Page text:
COLUMN: Ball was here
Back in high school, I used to count down the days until summer vacation, much like a prisoner making tally marks on the cinder blocks of his cell.
When the bell rang on the final day, I had a yearly tradition of racing home and blaring “School’s Out” by Alice Cooper at an appropriate wall-shaking decibel level.
Summer was kind of like a work-release program; a time when it was possible to make some meager money by flipping burgers or stocking shelves. I knew I’d only have a few months of freedom before the school bus would start showing up again at zero-dark-thirty every morning, but that made sleeping until noon all the more enjoyable.
I don’t count down the days until summer anymore, though.
In fact, every time I look at a calendar and see the dwindling number of days left in the semester, I feel a certain sense of dread.
I’ve spent 19 of my 24 years as a “student.” Now, I’m about to graduate and be let loose into the “real world.” Sometimes, I wonder if I should just get another degree.
A Ph.D. would guarantee me a five-year stretch at another institution, and Uncle Sam would continue to lend me money to cover my room and board.
As much as I complain about college life, there’s a certain level of predictability and security that comes with it. Professors tell you what to do, and you do it. Advisers tell you which classes to take, and you take them.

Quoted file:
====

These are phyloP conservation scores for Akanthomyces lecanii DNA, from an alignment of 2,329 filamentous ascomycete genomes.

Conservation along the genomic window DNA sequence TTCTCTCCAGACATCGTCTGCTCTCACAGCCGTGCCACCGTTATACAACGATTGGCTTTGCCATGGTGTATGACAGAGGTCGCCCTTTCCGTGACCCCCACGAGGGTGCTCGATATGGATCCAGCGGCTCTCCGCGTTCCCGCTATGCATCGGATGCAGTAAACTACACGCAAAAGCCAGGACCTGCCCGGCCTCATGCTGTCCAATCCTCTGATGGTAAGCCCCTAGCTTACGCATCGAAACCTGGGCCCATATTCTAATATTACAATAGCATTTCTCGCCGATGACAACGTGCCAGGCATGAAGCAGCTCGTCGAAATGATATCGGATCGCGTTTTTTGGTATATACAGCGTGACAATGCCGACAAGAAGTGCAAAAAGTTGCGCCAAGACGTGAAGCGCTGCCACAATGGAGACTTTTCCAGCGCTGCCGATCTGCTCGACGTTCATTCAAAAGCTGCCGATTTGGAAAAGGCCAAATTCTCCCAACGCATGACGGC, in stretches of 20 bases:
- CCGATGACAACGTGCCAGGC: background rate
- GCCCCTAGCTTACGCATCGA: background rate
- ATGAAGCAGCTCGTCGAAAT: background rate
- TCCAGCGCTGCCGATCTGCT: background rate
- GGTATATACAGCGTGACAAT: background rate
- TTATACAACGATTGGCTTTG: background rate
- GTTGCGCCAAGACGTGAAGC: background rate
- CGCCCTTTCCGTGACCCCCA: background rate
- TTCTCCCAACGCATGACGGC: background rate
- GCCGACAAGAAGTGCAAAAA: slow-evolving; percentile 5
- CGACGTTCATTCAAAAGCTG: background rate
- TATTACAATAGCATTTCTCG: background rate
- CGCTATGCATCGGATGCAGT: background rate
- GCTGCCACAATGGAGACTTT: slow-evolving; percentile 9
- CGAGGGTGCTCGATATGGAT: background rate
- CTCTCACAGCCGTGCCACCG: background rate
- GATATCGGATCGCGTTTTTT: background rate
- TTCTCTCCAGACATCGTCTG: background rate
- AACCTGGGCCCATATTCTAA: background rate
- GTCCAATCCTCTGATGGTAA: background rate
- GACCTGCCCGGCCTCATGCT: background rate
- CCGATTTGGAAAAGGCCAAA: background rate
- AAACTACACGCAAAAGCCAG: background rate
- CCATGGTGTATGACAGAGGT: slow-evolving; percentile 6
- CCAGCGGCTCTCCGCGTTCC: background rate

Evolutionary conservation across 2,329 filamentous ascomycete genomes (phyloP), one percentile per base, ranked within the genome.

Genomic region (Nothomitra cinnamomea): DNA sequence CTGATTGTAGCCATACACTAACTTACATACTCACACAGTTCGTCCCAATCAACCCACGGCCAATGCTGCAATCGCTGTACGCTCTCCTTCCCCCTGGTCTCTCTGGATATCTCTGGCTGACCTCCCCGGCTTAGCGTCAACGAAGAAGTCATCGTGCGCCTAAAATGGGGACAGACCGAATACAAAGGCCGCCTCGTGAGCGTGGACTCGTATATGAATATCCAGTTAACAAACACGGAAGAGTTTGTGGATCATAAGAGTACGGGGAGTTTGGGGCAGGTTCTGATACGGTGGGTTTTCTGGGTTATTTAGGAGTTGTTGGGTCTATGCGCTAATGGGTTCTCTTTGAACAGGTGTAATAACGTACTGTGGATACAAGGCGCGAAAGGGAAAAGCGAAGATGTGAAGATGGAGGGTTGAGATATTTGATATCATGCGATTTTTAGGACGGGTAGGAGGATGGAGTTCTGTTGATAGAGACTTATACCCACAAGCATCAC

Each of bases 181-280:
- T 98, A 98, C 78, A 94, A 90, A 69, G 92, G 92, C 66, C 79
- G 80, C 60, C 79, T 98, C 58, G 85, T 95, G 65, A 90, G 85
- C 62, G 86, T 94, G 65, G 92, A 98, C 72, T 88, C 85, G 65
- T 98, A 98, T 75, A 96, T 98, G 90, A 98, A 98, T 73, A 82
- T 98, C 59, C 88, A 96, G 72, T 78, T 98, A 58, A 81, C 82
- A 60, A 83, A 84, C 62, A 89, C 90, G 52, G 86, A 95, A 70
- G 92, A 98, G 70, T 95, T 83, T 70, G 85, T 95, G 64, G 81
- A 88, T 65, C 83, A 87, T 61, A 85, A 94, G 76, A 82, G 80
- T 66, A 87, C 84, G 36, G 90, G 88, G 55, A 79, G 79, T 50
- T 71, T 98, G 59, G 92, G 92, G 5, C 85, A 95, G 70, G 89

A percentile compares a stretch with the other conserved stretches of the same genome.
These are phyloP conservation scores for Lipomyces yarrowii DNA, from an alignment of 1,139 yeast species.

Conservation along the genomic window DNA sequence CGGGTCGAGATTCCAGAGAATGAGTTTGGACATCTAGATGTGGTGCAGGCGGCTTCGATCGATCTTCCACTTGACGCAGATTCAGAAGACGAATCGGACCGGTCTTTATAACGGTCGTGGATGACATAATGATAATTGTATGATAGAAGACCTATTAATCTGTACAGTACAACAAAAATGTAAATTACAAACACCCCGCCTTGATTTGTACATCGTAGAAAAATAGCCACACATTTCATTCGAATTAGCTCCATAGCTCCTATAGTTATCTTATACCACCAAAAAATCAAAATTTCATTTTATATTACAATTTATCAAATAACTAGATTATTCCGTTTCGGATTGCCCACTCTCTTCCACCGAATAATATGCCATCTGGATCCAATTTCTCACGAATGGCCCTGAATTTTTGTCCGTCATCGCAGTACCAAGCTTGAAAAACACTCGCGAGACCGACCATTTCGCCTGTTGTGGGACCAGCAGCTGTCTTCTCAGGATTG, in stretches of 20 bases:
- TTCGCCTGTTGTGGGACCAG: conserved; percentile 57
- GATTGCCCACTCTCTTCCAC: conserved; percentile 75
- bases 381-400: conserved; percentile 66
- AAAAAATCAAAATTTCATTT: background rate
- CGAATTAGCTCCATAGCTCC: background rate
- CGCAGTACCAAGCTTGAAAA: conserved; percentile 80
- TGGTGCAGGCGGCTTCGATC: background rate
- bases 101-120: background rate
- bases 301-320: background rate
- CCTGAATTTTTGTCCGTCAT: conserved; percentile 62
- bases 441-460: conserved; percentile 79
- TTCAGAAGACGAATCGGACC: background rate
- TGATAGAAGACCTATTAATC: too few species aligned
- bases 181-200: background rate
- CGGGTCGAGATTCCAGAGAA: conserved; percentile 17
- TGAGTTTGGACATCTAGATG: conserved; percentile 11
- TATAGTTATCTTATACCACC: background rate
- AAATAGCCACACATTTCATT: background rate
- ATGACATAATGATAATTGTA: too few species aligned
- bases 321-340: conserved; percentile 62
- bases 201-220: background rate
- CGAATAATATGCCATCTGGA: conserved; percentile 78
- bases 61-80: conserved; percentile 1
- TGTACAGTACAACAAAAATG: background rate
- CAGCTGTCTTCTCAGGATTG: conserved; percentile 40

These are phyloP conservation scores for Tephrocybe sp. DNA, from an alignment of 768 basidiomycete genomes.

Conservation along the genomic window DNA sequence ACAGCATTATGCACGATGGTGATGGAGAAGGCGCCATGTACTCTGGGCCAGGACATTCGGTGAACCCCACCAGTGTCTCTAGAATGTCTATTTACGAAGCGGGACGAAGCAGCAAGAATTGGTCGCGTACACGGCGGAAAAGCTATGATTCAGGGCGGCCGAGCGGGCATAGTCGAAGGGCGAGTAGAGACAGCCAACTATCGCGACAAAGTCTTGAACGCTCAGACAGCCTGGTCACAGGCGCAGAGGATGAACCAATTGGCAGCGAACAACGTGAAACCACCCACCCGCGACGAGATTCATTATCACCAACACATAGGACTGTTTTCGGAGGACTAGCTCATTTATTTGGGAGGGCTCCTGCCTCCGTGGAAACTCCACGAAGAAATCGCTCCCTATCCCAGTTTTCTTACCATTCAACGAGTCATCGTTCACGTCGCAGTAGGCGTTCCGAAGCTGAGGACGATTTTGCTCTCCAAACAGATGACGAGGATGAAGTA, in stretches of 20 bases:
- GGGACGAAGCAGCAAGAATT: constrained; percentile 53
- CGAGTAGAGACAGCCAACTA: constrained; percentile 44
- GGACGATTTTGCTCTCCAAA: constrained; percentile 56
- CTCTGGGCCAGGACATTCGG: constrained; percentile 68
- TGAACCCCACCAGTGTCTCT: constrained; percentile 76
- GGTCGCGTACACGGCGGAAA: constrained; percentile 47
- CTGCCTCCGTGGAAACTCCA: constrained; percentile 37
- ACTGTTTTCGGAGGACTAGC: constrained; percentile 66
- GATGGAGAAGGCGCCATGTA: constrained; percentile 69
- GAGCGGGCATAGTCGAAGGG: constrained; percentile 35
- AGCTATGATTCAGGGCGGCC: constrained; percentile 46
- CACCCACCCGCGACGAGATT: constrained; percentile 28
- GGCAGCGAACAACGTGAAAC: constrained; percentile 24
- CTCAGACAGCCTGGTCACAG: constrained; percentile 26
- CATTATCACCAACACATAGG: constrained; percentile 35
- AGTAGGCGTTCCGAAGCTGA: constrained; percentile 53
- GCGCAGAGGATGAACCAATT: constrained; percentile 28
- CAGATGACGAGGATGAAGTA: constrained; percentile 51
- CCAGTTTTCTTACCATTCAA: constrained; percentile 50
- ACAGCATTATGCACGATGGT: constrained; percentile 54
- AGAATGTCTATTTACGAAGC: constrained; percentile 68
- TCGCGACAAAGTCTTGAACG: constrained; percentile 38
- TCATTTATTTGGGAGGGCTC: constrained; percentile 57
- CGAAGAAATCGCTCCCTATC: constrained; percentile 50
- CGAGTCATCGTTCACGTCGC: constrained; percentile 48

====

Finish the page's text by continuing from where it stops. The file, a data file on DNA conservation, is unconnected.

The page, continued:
I hear the “real world” moves pretty fast nowadays, and that terrifies me.
By the time the summer ends, people will expect me to find a real job. Eventually, they’ll expect me to buy a real house, find a real wife and have some real children. If I don’t succeed, I’ll be doomed to wander the streets as a vagrant or, worst-case scenario, work at Wal-Mart.
I’ve made a lot of great friends and connections while in college, but I know I’ll never see most of them again after I take that long, lonely walk from Anspach Hall to Lot 22 for the last time on May 2.
Maybe that’s what I’m dreading most; I guess I’ll just miss my friends.
But, time marches forward, and I guess it’s time for me to accept that I will no longer be Central Michigan University Student ID #369**8.
My release from academia has been looming for a long time, and I don’t want to be a lifer who dies while pursuing his 11th doctorate degree.
I’ll soon be a free man, even if my destiny is uncertain. If all else fails, maybe I’ll hop a Megabus and head down to Zihuatanejo.